Thursday, April 25, 2013

How to Slow Down your Mouse Pointer

Quite frankly, this post shouldn't even exist. Every operating system, except some recent Linux flavors, has always had a mouse speed option so that you can speed up or slow down your mouse. However, the recent KDE's (and from reading a bunch of forum posts, it looks like Gnome may also be affected) do not have this option.

Instead there is an option for "Mouse Acceleration" in the KDE Control Panel. As I understand it, once your mouse moves more than a certain number of pixels (which is also adjustable), the acceleration kicks in and speeds up the mouse. The idea is that normally, your mouse moves at a 1-to-1 ratio, which is usually too slow for large screens, but it is good for clicking on icons, selecting text, and other fine detail work. Once your mouse moves more than the threshold number of pixels, acceleration kicks in and now it moves at a faster 2-to-1  ratio (or whatever you set it to) and you can quickly move from one side of the screen to the other.

But since there is no velocity (or speed or resolution) control, if your mouse doesn't move at the right speed in the 1-to-1 mode, what you have to do is turn the threshold down to 1 pixel (so it's always on) and then adjust the acceleration. The problem is that if you have a high DPI mouse (mine is 5700dpi), KDE will let you set an acceleration down to a 0.1-to-1 ratio, but the setting has no effect whatsoever.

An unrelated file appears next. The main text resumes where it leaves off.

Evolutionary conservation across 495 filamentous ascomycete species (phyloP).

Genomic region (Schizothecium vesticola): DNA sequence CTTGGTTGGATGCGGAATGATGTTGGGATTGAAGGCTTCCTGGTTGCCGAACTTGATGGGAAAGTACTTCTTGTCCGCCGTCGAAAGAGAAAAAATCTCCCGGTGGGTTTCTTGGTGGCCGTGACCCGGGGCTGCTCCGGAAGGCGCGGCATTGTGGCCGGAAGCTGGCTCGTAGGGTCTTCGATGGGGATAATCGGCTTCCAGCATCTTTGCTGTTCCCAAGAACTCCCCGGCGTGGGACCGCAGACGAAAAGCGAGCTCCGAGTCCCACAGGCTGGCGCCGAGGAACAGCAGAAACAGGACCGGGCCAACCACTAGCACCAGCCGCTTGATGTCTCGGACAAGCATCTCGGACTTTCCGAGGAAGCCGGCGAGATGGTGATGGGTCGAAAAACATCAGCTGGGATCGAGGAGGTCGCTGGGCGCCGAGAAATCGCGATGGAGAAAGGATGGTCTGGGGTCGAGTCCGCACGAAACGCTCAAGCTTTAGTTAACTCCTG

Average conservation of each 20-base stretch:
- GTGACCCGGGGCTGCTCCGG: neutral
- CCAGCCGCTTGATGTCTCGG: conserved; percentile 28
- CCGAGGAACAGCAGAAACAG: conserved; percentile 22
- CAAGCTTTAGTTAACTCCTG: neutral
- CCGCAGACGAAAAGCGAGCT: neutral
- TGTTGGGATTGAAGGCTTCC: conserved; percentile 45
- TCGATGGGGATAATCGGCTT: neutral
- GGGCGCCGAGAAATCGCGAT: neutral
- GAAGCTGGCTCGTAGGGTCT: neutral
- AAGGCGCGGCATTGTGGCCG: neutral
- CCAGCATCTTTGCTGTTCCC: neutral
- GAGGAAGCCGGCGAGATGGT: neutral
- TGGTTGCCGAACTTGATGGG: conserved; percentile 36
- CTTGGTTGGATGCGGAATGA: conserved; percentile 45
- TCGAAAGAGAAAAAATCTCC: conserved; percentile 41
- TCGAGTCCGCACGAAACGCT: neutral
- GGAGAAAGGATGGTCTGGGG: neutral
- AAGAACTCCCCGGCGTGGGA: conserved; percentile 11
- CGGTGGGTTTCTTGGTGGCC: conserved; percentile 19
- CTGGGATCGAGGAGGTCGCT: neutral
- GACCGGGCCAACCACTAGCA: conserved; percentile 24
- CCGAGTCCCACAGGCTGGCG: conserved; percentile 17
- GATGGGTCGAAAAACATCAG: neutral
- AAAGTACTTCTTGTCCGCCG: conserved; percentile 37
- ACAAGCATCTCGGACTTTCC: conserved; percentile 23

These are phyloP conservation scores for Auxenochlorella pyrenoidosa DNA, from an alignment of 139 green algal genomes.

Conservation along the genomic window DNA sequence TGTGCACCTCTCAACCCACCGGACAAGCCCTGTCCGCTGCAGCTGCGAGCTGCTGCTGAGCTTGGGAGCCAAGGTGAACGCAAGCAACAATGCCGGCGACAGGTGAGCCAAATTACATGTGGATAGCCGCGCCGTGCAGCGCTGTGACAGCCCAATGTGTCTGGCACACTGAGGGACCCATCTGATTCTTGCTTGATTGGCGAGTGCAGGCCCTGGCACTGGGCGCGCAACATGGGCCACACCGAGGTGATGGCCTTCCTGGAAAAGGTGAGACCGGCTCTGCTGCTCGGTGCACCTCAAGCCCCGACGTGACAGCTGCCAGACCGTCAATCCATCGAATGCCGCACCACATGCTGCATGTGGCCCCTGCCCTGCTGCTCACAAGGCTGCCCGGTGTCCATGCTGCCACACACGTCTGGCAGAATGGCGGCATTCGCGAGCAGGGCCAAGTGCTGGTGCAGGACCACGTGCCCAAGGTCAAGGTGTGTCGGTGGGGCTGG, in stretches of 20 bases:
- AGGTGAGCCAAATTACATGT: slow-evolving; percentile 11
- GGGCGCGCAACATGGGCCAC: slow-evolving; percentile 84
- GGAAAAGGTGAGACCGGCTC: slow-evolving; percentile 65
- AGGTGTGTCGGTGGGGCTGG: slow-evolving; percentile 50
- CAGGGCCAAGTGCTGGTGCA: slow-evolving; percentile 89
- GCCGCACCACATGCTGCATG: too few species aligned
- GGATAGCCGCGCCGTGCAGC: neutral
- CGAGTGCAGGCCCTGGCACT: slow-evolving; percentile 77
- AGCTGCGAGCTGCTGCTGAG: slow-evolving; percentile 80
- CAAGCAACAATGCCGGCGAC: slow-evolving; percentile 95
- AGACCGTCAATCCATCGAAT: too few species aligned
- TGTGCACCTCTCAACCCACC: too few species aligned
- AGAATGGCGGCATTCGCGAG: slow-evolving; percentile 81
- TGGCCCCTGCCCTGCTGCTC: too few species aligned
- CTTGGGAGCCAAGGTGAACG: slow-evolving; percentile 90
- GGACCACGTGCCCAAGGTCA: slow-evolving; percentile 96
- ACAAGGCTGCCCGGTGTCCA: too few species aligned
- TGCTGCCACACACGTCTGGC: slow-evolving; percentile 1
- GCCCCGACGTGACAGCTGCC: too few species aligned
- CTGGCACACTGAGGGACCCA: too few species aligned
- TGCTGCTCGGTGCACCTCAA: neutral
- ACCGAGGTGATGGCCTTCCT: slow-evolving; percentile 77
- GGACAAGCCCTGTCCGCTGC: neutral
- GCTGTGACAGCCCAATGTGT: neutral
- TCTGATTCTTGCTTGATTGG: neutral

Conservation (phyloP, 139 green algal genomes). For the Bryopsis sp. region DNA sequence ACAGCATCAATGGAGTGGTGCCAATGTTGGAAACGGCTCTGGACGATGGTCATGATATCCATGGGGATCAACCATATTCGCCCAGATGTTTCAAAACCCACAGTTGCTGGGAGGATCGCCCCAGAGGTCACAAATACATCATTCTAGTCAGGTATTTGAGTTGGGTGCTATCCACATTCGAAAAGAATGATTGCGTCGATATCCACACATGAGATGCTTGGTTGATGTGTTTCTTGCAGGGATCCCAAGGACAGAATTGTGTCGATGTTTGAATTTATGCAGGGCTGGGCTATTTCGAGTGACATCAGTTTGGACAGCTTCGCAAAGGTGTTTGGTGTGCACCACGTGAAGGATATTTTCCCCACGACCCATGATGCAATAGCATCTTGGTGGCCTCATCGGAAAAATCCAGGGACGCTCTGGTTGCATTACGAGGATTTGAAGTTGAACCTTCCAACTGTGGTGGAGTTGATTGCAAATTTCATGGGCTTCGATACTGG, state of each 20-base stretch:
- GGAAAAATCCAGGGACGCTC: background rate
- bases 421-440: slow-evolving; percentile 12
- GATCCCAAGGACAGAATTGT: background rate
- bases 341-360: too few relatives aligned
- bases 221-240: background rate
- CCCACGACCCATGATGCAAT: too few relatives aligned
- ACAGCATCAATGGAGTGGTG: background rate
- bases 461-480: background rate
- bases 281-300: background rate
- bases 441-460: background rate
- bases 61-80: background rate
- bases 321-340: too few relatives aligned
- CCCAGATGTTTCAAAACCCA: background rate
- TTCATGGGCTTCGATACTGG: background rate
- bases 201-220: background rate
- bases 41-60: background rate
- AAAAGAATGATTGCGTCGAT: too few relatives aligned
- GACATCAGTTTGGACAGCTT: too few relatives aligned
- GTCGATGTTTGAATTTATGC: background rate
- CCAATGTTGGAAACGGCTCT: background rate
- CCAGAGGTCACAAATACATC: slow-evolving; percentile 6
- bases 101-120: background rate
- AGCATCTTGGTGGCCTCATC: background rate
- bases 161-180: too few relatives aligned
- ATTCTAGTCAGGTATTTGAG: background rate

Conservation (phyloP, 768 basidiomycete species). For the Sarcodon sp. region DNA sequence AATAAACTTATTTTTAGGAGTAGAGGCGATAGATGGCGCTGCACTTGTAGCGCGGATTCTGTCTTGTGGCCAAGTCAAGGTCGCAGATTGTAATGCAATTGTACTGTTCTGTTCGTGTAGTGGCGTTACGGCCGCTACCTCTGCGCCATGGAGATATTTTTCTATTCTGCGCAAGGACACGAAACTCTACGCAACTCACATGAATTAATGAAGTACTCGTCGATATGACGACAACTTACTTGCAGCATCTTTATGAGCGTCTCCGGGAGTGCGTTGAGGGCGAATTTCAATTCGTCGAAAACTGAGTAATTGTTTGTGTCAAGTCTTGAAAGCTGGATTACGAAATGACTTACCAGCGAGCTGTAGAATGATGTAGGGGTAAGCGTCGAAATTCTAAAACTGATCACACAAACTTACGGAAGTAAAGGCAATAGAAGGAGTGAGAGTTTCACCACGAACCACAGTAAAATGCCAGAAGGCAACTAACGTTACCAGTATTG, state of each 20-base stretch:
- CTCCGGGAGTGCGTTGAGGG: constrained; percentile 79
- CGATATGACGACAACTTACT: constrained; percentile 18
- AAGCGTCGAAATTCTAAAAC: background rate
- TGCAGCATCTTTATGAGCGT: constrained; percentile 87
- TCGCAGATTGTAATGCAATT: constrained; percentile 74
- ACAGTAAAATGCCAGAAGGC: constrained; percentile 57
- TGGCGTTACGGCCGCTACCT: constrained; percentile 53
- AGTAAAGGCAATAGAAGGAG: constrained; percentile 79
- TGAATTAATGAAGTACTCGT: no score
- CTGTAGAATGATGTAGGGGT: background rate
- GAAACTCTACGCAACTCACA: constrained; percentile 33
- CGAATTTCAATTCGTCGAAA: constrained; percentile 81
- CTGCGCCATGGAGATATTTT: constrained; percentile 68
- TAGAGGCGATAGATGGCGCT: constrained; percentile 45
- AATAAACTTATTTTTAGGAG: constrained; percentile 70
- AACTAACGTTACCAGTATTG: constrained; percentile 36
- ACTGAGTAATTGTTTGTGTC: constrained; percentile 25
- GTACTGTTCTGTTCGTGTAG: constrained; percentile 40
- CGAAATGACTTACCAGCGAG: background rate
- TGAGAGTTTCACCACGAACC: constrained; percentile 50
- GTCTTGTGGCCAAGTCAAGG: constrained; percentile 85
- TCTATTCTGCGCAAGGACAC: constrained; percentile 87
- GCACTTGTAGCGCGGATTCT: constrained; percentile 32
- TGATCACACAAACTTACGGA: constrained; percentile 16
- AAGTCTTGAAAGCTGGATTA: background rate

There are quite a few forums posts out there with "solutions" that don't work. One involves modifying xorg.conf, which doesn't even exist on most systems anymore thanks to auto-detection and it requires root permissions. But even so, I couldn't make it work. Another suggestion is to use xset, but again, I made no headway.

The solution is to use xinput. Open up a console and just run xinput with no options:


You'll see a list of all of the input devices on your system, along with their ID's. My mouse showed up with two different ID's, so if this happens to you, here's how to figure out which one to change. Execute the following for each ID:

xinput set-prop ID 'Evdev Axes Swap' 1

where ID is the numeric ID you want to try. Move the mouse after each time you run the command. When pushing the mouse up makes the pointer move left, you've found the right one. Reset the axes swap using:

xinput set-prop ID 'Evdev Axes Swap' 0

Now, you need to set the deceleration. Do this with:

xinput set-prop ID 'Device Accel Constant Deceleration' N.N

where N.N is the slowdown to apply. 1.0 is the minimum (fastest) and you can go as large as you like. For me, 1.5 was just about perfect. Try several values until you find one that you like.

Finally, you need to make sure this command runs every time you log in, so add it to the end of ~/.profile . Note that this will only run after you log in, so if you use a log in screen, the mouse pointer speed will be unaffected there.